Why hardware is eating software

As Marc Andreessen famously remarked, software is eating the world. But now Intel hardware is biting back, with x86 instruction set extensions taking on more jobs. Beyond the why, is this a good thing?
Written by Robin Harris, Contributor
Andrey Kiryasov, Getty Images/iStockphoto

We tend to think of the x86 instruction set architecture (ISA) as long settled. (An ISA defines instructions, as well as registers, memory, and other key resources.)

But Intel keeps changing the x86 ISA. Smart compilers hide much of it, but some of the ISA additions are quite complex.

Read also: AMD's EPYC server chips beat Intel Xeon 2-socket performance at every price point | Intel's Compute Card: Will this tiny device power a new generation of mini PCs? | Computex 2017: Intel rediscovers the desktop

In a recent paper, Microsoft Researcher Andrew Baumann asks if it makes sense to keep adding ever more complex extensions to the ISA.


While Moore's Law is slowing, process shrinks keep increasing the number of transistors on a chip of a given size. In the last 20 years, x86 processors have gone from less than 10 million transistors on a chip to almost 10 billion.

Up until 2010, clock speeds kept increasing too, meaning the more complex chips also ran faster. Since 2010 though, clock speed increases have been minimal. So what shall we do with the added transistors?

A major part of Intel's answer has been to add new features to the x86 ISA. Some are obvious, such as 256 bit vector operations (512 is coming), a hardware random number generator, or HEVC support. Since 2010, Intel has added over 200 new instructions to the x86 ISA.

Intel's -- and the rest of the market's -- motivation is simple: Without new features, people have no incentive to buy new computers.

RISC versus CISC

But there's a downside to Intel's strategy. It recapitulates the 1980s war between CISC (Complex Instruction Set Computing) and RISC (Reduced Instruction Set Computing).

Minicomputers -- like the DEC VAX and IBM mainframes -- had CISC ISAs. When they were designed, software was much slower than hardware, so it made sense to put complex instructions into hardware.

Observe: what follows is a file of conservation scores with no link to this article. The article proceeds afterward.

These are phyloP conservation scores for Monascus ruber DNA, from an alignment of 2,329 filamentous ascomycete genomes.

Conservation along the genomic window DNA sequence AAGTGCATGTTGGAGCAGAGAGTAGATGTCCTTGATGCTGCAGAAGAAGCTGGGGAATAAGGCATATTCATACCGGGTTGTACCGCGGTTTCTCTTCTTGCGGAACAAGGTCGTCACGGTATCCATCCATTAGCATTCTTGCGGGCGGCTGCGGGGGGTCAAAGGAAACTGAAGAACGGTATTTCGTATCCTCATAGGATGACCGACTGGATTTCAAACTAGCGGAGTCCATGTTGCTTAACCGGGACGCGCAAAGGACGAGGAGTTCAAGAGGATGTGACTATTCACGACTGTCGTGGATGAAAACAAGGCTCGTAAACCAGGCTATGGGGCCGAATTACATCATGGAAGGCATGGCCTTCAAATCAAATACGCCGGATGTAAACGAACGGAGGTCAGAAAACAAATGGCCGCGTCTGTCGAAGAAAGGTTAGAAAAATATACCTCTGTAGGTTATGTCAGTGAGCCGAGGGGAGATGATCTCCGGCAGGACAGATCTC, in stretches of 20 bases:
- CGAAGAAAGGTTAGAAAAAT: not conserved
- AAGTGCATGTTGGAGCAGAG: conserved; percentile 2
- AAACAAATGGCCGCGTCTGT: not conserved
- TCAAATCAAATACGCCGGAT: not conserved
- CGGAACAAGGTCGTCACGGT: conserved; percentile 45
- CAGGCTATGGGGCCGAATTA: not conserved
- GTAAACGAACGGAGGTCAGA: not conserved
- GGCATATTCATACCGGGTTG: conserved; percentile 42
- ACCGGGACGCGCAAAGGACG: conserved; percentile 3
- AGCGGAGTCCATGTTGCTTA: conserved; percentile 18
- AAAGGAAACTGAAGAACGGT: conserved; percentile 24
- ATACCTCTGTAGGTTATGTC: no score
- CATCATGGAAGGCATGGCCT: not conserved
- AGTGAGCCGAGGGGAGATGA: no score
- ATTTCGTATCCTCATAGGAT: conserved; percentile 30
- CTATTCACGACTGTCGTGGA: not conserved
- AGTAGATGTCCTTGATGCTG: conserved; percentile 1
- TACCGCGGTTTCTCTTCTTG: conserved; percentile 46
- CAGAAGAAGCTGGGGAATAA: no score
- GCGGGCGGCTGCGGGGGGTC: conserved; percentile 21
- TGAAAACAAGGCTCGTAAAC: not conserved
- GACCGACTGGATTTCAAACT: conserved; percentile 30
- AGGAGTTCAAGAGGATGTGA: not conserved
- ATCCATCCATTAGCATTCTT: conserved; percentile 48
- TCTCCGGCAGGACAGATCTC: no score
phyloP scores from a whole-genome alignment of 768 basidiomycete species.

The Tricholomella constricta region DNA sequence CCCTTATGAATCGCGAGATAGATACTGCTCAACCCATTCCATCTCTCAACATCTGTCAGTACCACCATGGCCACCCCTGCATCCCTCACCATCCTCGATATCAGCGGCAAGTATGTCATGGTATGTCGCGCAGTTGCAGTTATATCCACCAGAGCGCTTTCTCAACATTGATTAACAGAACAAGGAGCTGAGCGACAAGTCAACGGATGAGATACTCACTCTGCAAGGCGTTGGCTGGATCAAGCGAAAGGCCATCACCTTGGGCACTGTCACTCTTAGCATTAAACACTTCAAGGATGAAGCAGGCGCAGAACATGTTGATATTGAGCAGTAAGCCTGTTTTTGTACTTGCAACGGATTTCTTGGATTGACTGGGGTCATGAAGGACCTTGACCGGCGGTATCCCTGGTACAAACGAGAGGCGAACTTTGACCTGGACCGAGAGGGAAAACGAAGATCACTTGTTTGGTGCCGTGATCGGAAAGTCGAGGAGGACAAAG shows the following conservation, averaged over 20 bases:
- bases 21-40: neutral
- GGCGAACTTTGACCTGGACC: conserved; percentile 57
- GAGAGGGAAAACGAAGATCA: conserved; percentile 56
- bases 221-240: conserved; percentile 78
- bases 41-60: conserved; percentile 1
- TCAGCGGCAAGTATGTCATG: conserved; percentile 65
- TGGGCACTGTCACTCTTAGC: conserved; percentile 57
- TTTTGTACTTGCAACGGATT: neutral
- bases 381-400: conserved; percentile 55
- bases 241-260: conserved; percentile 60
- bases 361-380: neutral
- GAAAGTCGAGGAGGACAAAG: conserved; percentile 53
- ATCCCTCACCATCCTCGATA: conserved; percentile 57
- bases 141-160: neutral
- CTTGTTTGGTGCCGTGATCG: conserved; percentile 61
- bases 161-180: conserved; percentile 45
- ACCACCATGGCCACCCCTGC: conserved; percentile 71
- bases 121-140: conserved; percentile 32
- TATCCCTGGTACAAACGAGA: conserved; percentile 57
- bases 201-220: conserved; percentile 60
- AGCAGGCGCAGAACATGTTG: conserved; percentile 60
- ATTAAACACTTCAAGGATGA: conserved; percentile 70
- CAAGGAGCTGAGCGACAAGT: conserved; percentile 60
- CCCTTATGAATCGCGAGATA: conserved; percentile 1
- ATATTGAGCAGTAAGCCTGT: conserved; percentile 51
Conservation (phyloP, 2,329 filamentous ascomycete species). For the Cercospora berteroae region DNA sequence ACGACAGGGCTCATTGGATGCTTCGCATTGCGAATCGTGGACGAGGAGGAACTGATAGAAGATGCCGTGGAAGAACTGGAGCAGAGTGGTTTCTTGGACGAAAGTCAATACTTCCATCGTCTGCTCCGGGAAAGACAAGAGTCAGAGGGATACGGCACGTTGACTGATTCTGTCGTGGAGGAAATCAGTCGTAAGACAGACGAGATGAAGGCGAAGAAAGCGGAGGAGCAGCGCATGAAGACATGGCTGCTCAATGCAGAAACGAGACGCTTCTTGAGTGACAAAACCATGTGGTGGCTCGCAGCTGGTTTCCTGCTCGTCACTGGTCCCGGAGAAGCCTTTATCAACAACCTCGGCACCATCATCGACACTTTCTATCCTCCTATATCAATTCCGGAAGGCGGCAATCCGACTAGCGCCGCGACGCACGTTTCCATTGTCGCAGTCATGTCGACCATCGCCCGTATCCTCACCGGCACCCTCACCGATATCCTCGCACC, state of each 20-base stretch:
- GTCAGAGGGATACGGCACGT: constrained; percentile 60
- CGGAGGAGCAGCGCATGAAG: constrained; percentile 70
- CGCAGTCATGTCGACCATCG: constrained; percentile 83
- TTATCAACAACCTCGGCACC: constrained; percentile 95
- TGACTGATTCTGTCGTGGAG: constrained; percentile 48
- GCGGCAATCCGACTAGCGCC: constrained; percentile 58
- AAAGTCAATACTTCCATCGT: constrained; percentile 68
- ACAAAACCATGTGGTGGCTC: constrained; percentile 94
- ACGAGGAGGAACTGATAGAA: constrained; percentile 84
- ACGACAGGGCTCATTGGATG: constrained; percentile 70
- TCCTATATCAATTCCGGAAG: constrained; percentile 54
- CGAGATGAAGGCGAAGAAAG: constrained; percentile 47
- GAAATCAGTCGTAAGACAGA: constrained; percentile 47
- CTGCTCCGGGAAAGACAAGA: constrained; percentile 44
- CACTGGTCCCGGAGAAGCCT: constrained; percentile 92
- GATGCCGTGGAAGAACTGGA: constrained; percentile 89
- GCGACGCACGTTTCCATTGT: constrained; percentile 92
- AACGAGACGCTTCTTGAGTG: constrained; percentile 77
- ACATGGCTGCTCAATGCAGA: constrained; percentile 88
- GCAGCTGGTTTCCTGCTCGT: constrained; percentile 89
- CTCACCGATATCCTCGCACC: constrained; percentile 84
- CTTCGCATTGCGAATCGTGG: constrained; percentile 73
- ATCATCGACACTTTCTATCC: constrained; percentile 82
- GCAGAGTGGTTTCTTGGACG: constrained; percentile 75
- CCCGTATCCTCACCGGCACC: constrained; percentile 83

But these instructions might require a dozen or more CPU cycles to complete, reducing the hardware advantage. More importantly, as systems migrated to single chip implementations, the CISC chips were too complex to speed up.

David Patterson, a UC Berkeley professor and master of snappy acronyms (see RAID), coined the term RISC to describe an ISA with a small set of simple instructions and a load/store memory interface. Long story short, most CISC architectures died out as MIPS, ARM, and x86 adopted RISC concepts, x86 less purely than the others, but good enough to win the desktop, notebooks, and servers.

The upshot

The extra complexity of x86 meant that when the mobile revolution came along -- happy 10th iPhone! -- Intel was unable to compete with ARM. That didn't matter too much, as long as PC sales were growing, but now Intel is hurting.

The Storage Bits take

As a hardware company, Intel has always had a bias for fat, power-hungry chips, and adding over 200 new instructions to the x86 ISA is right in character. But it's hard to see how this is positive for Intel in the long term.

More transistors use more power. Intel has done great work getting x86 to lower TDP -- thermal design power -- but that's only protecting its core markets, not winning new ones. Intel needs a hard, high-level rethink of its strategy.

Microsoft's Baumann has a radical suggestion that could be a great starting point. ISAs are:

. . . no longer the boundary between hardware and software, but rather just another translation layer in the stack.

In other words, it's all software, even the CPU.

Courteous comments welcome, of course.

Editorial standards